An Environmental Protect Agency visit to one of
's newest large
industrial employers earlier this year uncovered only housekeeping violations. Mare
Allied Defense Recycling, which dismantles ships, remedied the majority of EPA's concerns, which were spotted during a May site investigation and fixed by subsequent site visits in June. Other issues were also remedied, according to an EPA inspection report released in September and acquired by the Times-Herald this month.
The investigation was launched when the company's disposal of toxin-laden paint from a ship it dismantled, the Solon Turman, was called into question by competing, Texas-based ship dismantler International Shipbreaking, Limited, Ltd. (ISL), according to the agency report.
Though EPA investigators found several areas of noncompliance, like barrel alignment, labeling and disposed material coverage, none rose to the level of imposed fines, according to the report. The EPA report cited one area of ongoing concern, however.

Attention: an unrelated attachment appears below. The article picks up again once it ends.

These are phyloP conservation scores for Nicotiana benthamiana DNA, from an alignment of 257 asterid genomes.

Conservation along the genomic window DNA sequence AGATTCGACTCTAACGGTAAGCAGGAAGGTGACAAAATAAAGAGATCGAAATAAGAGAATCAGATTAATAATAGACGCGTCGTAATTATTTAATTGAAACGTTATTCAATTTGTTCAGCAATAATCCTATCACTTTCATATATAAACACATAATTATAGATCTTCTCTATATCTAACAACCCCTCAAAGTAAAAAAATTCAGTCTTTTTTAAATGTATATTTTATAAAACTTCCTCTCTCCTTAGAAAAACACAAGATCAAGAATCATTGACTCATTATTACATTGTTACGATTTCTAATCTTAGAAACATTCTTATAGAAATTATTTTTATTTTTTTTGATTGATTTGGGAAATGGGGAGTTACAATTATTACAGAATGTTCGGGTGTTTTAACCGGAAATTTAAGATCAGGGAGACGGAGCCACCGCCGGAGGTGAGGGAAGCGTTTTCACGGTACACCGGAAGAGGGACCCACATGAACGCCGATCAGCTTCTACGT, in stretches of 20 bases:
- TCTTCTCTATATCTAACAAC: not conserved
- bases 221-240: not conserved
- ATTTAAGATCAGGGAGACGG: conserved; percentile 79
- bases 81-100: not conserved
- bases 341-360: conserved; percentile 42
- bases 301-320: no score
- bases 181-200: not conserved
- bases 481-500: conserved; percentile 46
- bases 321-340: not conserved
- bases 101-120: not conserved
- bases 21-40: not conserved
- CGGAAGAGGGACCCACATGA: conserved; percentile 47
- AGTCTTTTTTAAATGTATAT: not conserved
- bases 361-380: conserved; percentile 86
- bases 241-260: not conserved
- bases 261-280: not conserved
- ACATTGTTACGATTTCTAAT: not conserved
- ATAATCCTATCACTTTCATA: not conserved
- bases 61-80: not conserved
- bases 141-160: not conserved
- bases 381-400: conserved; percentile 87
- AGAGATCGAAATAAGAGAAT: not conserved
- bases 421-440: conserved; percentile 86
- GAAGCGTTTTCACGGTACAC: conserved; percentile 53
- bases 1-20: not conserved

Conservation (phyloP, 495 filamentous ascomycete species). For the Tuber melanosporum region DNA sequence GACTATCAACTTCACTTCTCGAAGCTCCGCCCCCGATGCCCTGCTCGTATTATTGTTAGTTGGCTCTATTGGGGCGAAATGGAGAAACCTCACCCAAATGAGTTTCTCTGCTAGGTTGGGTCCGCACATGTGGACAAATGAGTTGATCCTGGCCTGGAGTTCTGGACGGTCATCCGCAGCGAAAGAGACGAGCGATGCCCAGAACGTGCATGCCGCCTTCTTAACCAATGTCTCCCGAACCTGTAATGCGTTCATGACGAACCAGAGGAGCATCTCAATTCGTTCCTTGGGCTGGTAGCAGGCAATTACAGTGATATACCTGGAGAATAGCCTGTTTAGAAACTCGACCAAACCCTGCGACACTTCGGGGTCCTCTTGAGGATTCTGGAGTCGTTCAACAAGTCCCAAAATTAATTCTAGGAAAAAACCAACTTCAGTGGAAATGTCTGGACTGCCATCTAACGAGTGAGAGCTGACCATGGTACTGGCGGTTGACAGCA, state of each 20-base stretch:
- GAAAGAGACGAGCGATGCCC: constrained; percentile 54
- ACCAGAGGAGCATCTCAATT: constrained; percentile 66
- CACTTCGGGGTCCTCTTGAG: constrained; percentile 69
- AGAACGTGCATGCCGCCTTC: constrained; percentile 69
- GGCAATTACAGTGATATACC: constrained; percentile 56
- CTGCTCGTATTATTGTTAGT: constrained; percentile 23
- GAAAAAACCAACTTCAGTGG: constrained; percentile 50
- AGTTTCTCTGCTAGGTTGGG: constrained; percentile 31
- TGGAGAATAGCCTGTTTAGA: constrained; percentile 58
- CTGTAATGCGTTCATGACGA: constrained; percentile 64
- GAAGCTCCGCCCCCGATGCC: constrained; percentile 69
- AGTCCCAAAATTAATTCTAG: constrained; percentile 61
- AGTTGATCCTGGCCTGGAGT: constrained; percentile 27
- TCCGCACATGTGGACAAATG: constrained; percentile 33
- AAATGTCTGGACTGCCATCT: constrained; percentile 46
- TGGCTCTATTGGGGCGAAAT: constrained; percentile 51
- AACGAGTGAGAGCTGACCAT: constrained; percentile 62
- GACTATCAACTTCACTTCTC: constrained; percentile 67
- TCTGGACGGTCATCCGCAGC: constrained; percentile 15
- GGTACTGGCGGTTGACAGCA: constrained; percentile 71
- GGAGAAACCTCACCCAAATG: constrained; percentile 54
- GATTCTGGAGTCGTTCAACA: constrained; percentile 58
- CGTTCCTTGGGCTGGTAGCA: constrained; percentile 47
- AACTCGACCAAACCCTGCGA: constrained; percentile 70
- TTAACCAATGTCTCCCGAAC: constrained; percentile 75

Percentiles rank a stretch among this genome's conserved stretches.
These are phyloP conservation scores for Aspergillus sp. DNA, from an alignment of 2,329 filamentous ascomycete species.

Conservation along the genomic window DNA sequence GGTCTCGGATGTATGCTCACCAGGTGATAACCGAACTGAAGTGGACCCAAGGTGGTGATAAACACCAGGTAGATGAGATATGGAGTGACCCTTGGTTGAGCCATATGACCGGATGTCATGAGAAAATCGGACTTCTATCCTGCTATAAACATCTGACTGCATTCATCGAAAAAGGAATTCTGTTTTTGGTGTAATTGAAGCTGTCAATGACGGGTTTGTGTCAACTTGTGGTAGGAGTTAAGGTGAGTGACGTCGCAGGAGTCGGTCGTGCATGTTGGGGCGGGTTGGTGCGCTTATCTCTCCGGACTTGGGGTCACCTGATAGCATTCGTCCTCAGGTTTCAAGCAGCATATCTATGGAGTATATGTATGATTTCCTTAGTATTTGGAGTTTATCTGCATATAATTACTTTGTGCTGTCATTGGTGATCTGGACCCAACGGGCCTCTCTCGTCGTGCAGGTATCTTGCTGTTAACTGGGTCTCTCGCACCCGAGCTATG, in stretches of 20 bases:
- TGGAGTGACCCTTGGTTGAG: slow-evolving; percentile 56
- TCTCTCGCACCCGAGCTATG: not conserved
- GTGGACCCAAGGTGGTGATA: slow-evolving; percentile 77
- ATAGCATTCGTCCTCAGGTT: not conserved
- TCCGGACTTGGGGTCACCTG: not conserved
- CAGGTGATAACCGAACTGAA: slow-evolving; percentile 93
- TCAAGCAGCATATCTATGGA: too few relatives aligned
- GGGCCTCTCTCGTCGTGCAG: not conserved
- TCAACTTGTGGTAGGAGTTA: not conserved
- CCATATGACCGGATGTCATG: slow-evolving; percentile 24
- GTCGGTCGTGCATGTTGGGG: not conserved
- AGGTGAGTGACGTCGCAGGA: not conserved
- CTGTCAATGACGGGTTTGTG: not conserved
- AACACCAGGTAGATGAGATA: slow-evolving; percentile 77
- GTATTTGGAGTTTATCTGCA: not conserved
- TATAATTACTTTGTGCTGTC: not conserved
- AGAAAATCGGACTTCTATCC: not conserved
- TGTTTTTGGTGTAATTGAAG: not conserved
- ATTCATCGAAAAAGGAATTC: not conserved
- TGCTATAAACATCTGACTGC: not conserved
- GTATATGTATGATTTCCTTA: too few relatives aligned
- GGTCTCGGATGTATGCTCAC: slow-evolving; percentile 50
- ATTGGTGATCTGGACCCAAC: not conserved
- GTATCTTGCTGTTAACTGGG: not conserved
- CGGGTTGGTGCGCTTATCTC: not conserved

"During the inspection, EPA intended to collect paint samples from the areas specified by (International Shipbreaking, Limited) to confirm the presence of PCBs (toxic chemicals) in certain areas of the ship's hull. However, (Allied Defense Recycling) had already removed a majority of the ship's hull by the date of EPA's inspection," the report states.
Allied Defense Recycling managing director Jay Anast said Thursday that he felt EPA's report was "irresponsible" for making unproven insinuations, and that the company retested paint samples when concerns first arose, going above and beyond EPA-regulated protocol.
"You can't prove a negative," Anast said. "It's impossible for us to respond to that. If we have to start responding to, that so-and-so said something we can't prove otherwise, that's really unfair."
Christopher Rollins, a Region 9 EPA enforcement officer and co-author of Allied Defense Recycling's inspection report, said Allied Defense Recycling was advised to meet with EPA officials prior to further ship dismantling, so agency officials might be involved with the future sampling plans.
Contact staff writer Jessica A. York at (707) 553-6834 or email@example.com.
Source: The Times Herald. By Jessica A. York. 7 October 2011